"a long, rambling discourse; incoherent harangue," 1736, apparently from an altered, Kentish colloquial survival of ragman roll "long list, roster, or catalogue" (c. 1500). The origins of this are in Middle English rageman "document recording accusations or offenses," also "an accuser" (late 13c.). For this, Middle English Compendium compares Old Norse rogs-maðr "a slanderer," from older *vrogs-mannr. With folk-etymology alterations along the way.

By late 14c. rageman was the name of a game involving a long roll of verses, each descriptive of personal character or appearance. In Anglo-French c. 1300 Ragemon le bon, "Ragemon the good," is the heading on one set of verses, suggesting a characterization. The sense was transferred to "foolish activity or commotion" generally by 1939.

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actor (n.)
late 14c., "an overseer, guardian, steward," from Latin actor "an agent or doer; a driver (of sheep, etc.)," in law, "accuser, plaintiff," also "theatrical player, orator," from past participle stem of agere "to set in motion, drive, drive forward," hence "to do, perform," also "act on stage, play the part of; plead a cause at law" (from PIE root *ag- "to drive, draw out or forth, move"). In English from mid-15c. as "a doer, maker," also "a plaintiff at law." Sense of "one who performs in plays" is 1580s, originally applied to both men and women. Related: Actorish; actorly; actory.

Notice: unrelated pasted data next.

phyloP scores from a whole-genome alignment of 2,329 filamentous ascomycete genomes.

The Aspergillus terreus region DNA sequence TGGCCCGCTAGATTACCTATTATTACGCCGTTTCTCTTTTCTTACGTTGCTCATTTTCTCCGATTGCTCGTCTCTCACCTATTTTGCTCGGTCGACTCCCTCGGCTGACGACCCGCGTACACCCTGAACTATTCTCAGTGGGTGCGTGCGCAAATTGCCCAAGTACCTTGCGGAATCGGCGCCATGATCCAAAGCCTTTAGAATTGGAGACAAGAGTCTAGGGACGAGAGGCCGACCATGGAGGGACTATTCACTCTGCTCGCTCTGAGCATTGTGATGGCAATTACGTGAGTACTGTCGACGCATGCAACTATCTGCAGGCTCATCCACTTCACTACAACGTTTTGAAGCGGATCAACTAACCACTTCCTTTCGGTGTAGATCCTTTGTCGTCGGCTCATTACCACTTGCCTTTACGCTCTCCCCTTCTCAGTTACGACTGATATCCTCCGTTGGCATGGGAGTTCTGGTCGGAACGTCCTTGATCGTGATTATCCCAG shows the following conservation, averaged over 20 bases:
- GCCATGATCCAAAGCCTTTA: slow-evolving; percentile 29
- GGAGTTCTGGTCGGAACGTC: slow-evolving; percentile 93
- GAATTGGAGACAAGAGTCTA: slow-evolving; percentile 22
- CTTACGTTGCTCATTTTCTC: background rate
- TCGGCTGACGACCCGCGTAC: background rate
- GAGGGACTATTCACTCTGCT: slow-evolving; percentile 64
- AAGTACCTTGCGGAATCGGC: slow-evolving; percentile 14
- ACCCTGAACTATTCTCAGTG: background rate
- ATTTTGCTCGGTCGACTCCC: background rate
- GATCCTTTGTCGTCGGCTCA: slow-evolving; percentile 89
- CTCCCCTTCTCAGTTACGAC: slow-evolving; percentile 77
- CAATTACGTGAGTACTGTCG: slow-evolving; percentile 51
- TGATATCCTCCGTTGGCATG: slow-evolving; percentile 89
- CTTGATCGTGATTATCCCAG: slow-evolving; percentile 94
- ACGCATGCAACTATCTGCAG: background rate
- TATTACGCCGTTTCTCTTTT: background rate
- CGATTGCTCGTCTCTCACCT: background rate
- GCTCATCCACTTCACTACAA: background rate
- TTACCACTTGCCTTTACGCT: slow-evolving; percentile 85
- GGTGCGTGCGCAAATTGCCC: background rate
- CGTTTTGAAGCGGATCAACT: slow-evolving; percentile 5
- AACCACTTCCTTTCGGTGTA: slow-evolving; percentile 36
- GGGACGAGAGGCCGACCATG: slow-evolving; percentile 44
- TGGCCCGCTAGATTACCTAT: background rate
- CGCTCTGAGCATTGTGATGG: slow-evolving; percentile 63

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sycophant (n.)

1530s (in Latin form sycophanta), "informer, talebearer, slanderer," from French sycophante and directly from Latin sycophanta, from Greek sykophantes "false accuser, slanderer," literally "one who shows the fig," from sykon "fig" (see fig) + phainein "to show" (from PIE root *bha- (1) "to shine").

"Showing the fig" was a vulgar gesture made by sticking the thumb between two fingers, a display which vaguely resembles a fig, itself symbolic of a vagina (sykon also meant "vulva"). The modern accepted explanation is that prominent politicians in ancient Greece held aloof from such inflammatory gestures, but privately urged their followers to taunt their opponents. The sense of "mean, servile flatterer" is first recorded in English 1570s.

The explanation, long current, that it orig. meant an informer against the unlawful exportation of figs cannot be substantiated. [OED]